euphemism for torture. Of course, torture of captured suspects would not fix the
problem of silo’ed information, but they thought it would at least provide
immediate information of any pending attacks. One could say that the United
States turned to torture because many in the administration believed the country
did not have adequate intelligence capabilities, lacking the spy network or even
the language abilities to infiltrate and conduct regular espionage on
organizations like Al Qaeda. 6
The tortured interrogations combined the extremes of brutality with the

Getting information or "truth" was not the only, perhaps not the main point of torture sessions, and maybe not as well the main point for mass surveillance:

Even the more ordinary instances of “enhanced interrogation” were
harrowing—and so often administered, according to the Senate report, after the
interrogators believed there was no more information to be had, sometimes even
before the detainee had the opportunity to speak.

Torture template:

Ramzi bin al-Shibh was subjected to this type of treatment immediately upon
arrival in detention, even before being interrogated or given an opportunity to
cooperate—in what would become a “template” for other detainees. Bin al-
Shibh was subjected first to “sensory dislocation” including “shaving bin al-
Shibh’s head and face, exposing him to loud noise in a white room with white
lights, keeping him ‘unclothed and subjected to uncomfortably cool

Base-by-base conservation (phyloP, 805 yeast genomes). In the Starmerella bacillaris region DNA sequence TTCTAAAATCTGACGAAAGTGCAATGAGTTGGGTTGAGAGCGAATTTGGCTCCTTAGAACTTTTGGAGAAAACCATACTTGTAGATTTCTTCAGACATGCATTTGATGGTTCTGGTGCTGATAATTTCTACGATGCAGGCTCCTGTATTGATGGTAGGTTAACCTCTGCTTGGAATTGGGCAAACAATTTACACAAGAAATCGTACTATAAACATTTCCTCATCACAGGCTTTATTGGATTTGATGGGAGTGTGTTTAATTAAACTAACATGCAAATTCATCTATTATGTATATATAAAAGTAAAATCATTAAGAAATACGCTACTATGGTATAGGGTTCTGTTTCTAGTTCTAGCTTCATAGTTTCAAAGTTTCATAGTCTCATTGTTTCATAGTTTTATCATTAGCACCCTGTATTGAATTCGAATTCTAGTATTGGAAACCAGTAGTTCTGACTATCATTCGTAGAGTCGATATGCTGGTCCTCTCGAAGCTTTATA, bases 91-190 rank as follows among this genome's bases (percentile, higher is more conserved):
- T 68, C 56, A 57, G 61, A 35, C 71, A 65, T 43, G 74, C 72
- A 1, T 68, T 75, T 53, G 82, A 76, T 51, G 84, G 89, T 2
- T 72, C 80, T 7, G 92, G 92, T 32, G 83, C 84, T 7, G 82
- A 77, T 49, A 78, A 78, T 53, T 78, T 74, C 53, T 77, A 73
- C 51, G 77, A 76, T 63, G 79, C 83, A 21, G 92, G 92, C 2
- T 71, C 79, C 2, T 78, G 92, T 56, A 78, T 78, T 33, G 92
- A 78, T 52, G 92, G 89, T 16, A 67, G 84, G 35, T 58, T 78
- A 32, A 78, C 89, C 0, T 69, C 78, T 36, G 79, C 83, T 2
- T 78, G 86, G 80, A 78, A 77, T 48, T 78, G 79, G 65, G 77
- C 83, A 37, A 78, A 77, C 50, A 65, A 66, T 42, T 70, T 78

temperatures,’ and shackling him ‘hand and foot with arms outstretched over his
head (with his feet firmly on the floor and not allowed to support his weight with
his arms).’” Following that, the interrogation would include “attention grasp,
walling, the facial hold, the facial slap… the abdominal slap, cramped
confinement, wall standing, stress positions, sleep deprivation beyond 72 hours,
and the waterboard, as appropriate to [bin al-Shibh’s] level of resistance.” 8 This
template would be used on others—and served as a warning to all.
The more extreme forms of torture were also accompanied by the promise of

"Bigeard shrimp":

The more extreme forms of torture were also accompanied by the promise of
life-long solitary confinement or, in the case of death, cremation.
Counterinsurgency torture in the past had often been linked to summary
disappearances and executions. Under the Bush administration, it was tied to
what one might call virtual disappearances.
During the Algerian war, as noted already, the widespread use of brutal
interrogation techniques meant that those who had been victimized—both the
guilty and innocent—became dangerous in the eyes of the French military
leadership. FLN members needed to be silenced, forever; but so did others who
might be radicalized by the waterboarding or gégène. In Algeria, a simple
solution was devised: the tortured would be thrown out from helicopters into the
Mediterranean. They became les crevettes de Bigeard, after the notorious French
general in Algeria, Marcel Bigeard: “Bigeard’s shrimp,” dumped into the sea,
their feet in poured concrete—a technique the French military had apparently
experimented with earlier in Indochina.

[...]

The CIA would devise a different solution in 2002: either torture the suspect
accidentally to death and then cremate his body to avoid detection, or torture the
suspect to the extreme and then ensure that he would never again talk to another
human being. Abu Zubaydah received the latter treatment. Zubaydah had first
been seized and interrogated at length by the FBI, had provided useful